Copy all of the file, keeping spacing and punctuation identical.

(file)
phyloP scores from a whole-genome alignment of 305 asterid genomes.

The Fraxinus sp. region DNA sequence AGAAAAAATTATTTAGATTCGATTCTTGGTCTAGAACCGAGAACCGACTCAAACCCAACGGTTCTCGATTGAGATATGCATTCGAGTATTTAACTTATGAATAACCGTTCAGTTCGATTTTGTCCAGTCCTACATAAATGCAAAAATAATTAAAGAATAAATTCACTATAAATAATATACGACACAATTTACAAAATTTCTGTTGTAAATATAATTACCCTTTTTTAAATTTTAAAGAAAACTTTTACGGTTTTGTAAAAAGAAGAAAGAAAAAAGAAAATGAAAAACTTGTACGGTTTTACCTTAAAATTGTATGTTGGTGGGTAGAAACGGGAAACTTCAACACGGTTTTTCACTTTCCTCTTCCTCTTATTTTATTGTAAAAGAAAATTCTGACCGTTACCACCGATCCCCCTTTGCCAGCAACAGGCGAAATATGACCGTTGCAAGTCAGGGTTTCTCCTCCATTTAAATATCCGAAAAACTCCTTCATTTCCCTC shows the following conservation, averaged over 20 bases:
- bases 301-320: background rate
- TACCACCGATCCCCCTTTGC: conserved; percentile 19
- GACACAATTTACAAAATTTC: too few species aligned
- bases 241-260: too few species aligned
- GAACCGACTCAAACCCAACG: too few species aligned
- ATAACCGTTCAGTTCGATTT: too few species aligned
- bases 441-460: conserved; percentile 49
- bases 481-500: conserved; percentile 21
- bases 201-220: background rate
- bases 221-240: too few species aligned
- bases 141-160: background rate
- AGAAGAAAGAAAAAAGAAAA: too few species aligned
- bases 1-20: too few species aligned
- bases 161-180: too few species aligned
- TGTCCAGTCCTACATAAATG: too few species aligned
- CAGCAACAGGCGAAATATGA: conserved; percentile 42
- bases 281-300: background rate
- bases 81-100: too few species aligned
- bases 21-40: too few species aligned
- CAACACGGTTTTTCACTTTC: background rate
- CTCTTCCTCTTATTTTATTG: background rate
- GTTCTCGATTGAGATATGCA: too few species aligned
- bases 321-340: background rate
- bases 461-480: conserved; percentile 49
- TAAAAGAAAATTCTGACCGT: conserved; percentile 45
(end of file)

phyloP scores from a whole-genome alignment of 305 asterid genomes.

The Fraxinus sp. region DNA sequence AGAAAAAATTATTTAGATTCGATTCTTGGTCTAGAACCGAGAACCGACTCAAACCCAACGGTTCTCGATTGAGATATGCATTCGAGTATTTAACTTATGAATAACCGTTCAGTTCGATTTTGTCCAGTCCTACATAAATGCAAAAATAATTAAAGAATAAATTCACTATAAATAATATACGACACAATTTACAAAATTTCTGTTGTAAATATAATTACCCTTTTTTAAATTTTAAAGAAAACTTTTACGGTTTTGTAAAAAGAAGAAAGAAAAAAGAAAATGAAAAACTTGTACGGTTTTACCTTAAAATTGTATGTTGGTGGGTAGAAACGGGAAACTTCAACACGGTTTTTCACTTTCCTCTTCCTCTTATTTTATTGTAAAAGAAAATTCTGACCGTTACCACCGATCCCCCTTTGCCAGCAACAGGCGAAATATGACCGTTGCAAGTCAGGGTTTCTCCTCCATTTAAATATCCGAAAAACTCCTTCATTTCCCTC shows the following conservation, averaged over 20 bases:
- bases 301-320: background rate
- TACCACCGATCCCCCTTTGC: conserved; percentile 19
- GACACAATTTACAAAATTTC: too few species aligned
- bases 241-260: too few species aligned
- GAACCGACTCAAACCCAACG: too few species aligned
- ATAACCGTTCAGTTCGATTT: too few species aligned
- bases 441-460: conserved; percentile 49
- bases 481-500: conserved; percentile 21
- bases 201-220: background rate
- bases 221-240: too few species aligned
- bases 141-160: background rate
- AGAAGAAAGAAAAAAGAAAA: too few species aligned
- bases 1-20: too few species aligned
- bases 161-180: too few species aligned
- TGTCCAGTCCTACATAAATG: too few species aligned
- CAGCAACAGGCGAAATATGA: conserved; percentile 42
- bases 281-300: background rate
- bases 81-100: too few species aligned
- bases 21-40: too few species aligned
- CAACACGGTTTTTCACTTTC: background rate
- CTCTTCCTCTTATTTTATTG: background rate
- GTTCTCGATTGAGATATGCA: too few species aligned
- bases 321-340: background rate
- bases 461-480: conserved; percentile 49
- TAAAAGAAAATTCTGACCGT: conserved; percentile 45